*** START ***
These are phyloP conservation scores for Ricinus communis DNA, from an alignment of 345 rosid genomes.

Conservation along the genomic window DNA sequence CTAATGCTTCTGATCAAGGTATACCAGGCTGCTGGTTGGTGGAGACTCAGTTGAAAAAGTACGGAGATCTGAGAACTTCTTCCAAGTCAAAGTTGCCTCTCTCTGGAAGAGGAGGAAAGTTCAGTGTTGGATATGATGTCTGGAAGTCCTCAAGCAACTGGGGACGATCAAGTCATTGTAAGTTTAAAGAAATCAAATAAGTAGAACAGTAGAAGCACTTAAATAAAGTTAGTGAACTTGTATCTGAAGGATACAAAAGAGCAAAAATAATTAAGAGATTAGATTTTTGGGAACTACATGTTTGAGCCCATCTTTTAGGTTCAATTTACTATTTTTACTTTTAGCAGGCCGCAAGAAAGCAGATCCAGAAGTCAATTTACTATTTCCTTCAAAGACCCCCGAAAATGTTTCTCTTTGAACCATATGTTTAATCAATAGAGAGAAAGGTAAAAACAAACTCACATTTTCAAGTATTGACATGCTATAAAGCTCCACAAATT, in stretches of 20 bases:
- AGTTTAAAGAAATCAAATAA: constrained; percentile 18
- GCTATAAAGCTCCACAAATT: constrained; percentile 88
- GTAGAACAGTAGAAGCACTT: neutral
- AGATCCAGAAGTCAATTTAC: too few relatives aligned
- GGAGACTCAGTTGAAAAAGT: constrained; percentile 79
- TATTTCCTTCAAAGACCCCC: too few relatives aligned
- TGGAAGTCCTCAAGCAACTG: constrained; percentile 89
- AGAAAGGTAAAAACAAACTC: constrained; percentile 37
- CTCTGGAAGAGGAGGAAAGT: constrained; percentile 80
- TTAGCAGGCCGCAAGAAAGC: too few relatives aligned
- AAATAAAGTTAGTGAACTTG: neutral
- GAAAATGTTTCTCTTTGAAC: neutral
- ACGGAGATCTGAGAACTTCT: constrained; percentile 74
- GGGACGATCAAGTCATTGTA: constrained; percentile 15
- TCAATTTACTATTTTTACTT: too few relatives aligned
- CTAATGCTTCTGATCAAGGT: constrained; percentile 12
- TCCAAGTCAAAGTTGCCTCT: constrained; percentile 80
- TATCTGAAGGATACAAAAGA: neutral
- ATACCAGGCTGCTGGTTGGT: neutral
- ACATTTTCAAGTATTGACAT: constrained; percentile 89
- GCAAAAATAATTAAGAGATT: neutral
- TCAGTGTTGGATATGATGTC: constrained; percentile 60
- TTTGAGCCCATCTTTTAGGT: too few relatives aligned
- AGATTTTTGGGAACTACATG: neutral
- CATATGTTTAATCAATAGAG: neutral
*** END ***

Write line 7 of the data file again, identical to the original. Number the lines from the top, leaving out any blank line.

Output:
- GGAGACTCAGTTGAAAAAGT: constrained; percentile 79